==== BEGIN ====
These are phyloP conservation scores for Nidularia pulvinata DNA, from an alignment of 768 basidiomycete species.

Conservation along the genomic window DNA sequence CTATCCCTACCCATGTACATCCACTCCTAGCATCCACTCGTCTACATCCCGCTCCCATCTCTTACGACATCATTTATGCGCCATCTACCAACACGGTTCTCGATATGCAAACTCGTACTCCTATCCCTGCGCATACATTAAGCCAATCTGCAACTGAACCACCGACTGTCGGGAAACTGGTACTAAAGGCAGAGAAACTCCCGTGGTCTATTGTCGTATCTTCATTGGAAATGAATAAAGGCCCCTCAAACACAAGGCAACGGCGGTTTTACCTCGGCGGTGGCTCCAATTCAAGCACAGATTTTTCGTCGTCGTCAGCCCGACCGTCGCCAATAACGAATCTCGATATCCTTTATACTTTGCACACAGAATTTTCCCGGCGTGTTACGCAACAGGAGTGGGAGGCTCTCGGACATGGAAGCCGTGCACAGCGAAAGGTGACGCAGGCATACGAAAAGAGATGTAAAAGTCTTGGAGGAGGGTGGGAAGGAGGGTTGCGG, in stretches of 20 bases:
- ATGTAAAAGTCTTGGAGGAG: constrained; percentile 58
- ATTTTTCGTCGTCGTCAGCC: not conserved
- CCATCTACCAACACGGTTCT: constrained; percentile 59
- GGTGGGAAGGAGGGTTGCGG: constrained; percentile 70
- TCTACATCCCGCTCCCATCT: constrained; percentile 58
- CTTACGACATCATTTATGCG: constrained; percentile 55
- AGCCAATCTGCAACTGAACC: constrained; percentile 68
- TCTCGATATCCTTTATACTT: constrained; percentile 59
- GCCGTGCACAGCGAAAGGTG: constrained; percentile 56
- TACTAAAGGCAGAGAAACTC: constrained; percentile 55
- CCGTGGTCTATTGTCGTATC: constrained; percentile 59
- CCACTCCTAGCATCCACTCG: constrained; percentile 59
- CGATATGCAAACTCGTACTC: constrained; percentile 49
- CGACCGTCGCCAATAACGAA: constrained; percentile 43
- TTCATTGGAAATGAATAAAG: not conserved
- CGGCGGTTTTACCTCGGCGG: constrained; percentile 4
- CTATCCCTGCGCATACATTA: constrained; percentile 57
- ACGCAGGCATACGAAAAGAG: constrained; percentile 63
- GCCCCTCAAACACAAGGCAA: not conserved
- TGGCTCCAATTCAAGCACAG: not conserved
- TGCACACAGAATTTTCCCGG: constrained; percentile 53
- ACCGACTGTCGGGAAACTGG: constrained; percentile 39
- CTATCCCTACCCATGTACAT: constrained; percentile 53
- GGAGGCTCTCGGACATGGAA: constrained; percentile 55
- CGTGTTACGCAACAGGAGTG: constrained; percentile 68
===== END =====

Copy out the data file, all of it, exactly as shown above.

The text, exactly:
These are phyloP conservation scores for Nidularia pulvinata DNA, from an alignment of 768 basidiomycete species.

Conservation along the genomic window DNA sequence CTATCCCTACCCATGTACATCCACTCCTAGCATCCACTCGTCTACATCCCGCTCCCATCTCTTACGACATCATTTATGCGCCATCTACCAACACGGTTCTCGATATGCAAACTCGTACTCCTATCCCTGCGCATACATTAAGCCAATCTGCAACTGAACCACCGACTGTCGGGAAACTGGTACTAAAGGCAGAGAAACTCCCGTGGTCTATTGTCGTATCTTCATTGGAAATGAATAAAGGCCCCTCAAACACAAGGCAACGGCGGTTTTACCTCGGCGGTGGCTCCAATTCAAGCACAGATTTTTCGTCGTCGTCAGCCCGACCGTCGCCAATAACGAATCTCGATATCCTTTATACTTTGCACACAGAATTTTCCCGGCGTGTTACGCAACAGGAGTGGGAGGCTCTCGGACATGGAAGCCGTGCACAGCGAAAGGTGACGCAGGCATACGAAAAGAGATGTAAAAGTCTTGGAGGAGGGTGGGAAGGAGGGTTGCGG, in stretches of 20 bases:
- ATGTAAAAGTCTTGGAGGAG: constrained; percentile 58
- ATTTTTCGTCGTCGTCAGCC: not conserved
- CCATCTACCAACACGGTTCT: constrained; percentile 59
- GGTGGGAAGGAGGGTTGCGG: constrained; percentile 70
- TCTACATCCCGCTCCCATCT: constrained; percentile 58
- CTTACGACATCATTTATGCG: constrained; percentile 55
- AGCCAATCTGCAACTGAACC: constrained; percentile 68
- TCTCGATATCCTTTATACTT: constrained; percentile 59
- GCCGTGCACAGCGAAAGGTG: constrained; percentile 56
- TACTAAAGGCAGAGAAACTC: constrained; percentile 55
- CCGTGGTCTATTGTCGTATC: constrained; percentile 59
- CCACTCCTAGCATCCACTCG: constrained; percentile 59
- CGATATGCAAACTCGTACTC: constrained; percentile 49
- CGACCGTCGCCAATAACGAA: constrained; percentile 43
- TTCATTGGAAATGAATAAAG: not conserved
- CGGCGGTTTTACCTCGGCGG: constrained; percentile 4
- CTATCCCTGCGCATACATTA: constrained; percentile 57
- ACGCAGGCATACGAAAAGAG: constrained; percentile 63
- GCCCCTCAAACACAAGGCAA: not conserved
- TGGCTCCAATTCAAGCACAG: not conserved
- TGCACACAGAATTTTCCCGG: constrained; percentile 53
- ACCGACTGTCGGGAAACTGG: constrained; percentile 39
- CTATCCCTACCCATGTACAT: constrained; percentile 53
- GGAGGCTCTCGGACATGGAA: constrained; percentile 55
- CGTGTTACGCAACAGGAGTG: constrained; percentile 68